A sudden surge in migration across the U.S.-Mexican border has presented U.S. President Joe Biden with one of the toughest political challenges of his new administration. In the month of March alone, U.S. Border Patrol agents encountered 172,000 unauthorized migrants, primarily from Central America and Mexico. That was an increase of more than 70 percent from February and a 20-year high (although a fair number of these migrants may have sought to cross more than once and been double counted as a result).
Politicians and pundits have been quick to label the surge in migration a “border crisis.” But although the numbers are higher this time around, Biden is hardly the first president to deal with an influx of migrants at the southern border. President Barack Obama did so in 2014 and again in 2016, as did President Donald Trump in 2019. Each time, the United States, overtaxed and underresourced, has struggled to handle the flow of people headed north from Central America and desperate to get into the United States.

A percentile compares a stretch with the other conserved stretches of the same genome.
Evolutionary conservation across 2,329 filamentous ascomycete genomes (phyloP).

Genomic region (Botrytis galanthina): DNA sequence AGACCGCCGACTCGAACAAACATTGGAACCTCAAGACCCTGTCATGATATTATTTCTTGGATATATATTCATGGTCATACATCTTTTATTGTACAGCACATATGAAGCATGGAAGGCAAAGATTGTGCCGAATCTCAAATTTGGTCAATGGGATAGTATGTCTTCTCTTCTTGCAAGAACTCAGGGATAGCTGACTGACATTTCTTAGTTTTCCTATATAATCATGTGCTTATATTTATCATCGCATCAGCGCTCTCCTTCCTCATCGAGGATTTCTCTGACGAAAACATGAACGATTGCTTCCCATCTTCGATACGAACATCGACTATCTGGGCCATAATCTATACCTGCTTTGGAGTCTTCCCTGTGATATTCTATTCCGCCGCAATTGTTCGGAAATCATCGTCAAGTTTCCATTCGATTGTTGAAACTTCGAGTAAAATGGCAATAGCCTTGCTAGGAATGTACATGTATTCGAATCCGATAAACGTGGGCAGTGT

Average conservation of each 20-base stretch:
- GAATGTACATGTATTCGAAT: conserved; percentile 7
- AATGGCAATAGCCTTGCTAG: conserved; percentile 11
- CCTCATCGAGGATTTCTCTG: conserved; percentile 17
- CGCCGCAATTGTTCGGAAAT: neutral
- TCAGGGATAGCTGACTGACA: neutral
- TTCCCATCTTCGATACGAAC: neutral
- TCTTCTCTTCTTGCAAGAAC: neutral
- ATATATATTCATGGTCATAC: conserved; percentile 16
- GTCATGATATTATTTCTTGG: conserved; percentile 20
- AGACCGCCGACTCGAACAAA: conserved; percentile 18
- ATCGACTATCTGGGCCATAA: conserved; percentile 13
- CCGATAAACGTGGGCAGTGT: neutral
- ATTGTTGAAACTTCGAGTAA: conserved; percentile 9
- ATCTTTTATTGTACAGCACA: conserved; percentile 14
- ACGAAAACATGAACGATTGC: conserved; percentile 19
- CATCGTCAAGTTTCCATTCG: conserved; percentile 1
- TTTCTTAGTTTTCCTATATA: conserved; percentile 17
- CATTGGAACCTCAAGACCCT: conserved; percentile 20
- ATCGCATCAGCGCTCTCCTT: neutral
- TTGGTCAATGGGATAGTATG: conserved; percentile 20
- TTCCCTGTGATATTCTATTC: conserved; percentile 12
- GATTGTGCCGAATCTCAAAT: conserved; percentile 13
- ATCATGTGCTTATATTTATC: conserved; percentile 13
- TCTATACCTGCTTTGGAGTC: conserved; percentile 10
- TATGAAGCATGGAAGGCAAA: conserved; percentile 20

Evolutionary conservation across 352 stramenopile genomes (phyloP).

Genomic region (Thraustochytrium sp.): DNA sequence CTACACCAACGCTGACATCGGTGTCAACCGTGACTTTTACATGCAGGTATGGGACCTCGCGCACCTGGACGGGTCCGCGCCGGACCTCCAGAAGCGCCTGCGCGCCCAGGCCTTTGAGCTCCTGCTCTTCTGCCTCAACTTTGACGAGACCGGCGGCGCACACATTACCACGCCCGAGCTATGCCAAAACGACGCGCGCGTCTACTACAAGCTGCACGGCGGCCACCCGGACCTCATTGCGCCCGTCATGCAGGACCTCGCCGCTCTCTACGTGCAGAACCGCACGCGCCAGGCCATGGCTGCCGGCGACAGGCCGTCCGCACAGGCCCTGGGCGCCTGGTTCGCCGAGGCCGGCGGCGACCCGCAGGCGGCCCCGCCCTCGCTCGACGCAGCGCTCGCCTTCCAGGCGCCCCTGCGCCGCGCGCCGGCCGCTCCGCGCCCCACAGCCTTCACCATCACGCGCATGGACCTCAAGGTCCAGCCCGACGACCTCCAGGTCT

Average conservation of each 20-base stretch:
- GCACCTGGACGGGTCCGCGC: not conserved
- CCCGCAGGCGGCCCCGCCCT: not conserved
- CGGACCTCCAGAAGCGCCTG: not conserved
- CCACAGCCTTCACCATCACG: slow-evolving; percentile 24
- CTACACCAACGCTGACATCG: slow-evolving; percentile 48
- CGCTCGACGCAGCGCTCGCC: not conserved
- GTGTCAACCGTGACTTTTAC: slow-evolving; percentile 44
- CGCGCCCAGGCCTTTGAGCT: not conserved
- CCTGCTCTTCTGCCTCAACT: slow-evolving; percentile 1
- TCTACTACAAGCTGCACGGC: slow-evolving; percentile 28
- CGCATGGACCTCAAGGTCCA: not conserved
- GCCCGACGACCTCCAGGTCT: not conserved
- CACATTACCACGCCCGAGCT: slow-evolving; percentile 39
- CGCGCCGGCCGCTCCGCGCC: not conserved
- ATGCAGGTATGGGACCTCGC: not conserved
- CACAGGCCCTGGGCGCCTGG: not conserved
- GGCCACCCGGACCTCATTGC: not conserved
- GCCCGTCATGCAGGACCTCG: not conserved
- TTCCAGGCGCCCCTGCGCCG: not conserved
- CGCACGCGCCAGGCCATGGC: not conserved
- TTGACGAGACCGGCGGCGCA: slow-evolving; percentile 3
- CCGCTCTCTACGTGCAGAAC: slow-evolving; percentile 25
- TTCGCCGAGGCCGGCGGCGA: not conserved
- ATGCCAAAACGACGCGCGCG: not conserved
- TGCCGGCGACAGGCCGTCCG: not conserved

As this cyclical pattern suggests, the real crisis isn’t at the U.S.-Mexican border but rather in Central America. Crime, violence, corruption, and economic devastation in the region have propelled people to the border, and U.S. policies—during Democratic and Republican administrations alike—have failed to deal adequately with these persistent push factors. The United States and Central American countries need a new approach to migration—one that addresses the drivers of these boom-and-bust cycles and helps manage the overlapping crises thousands of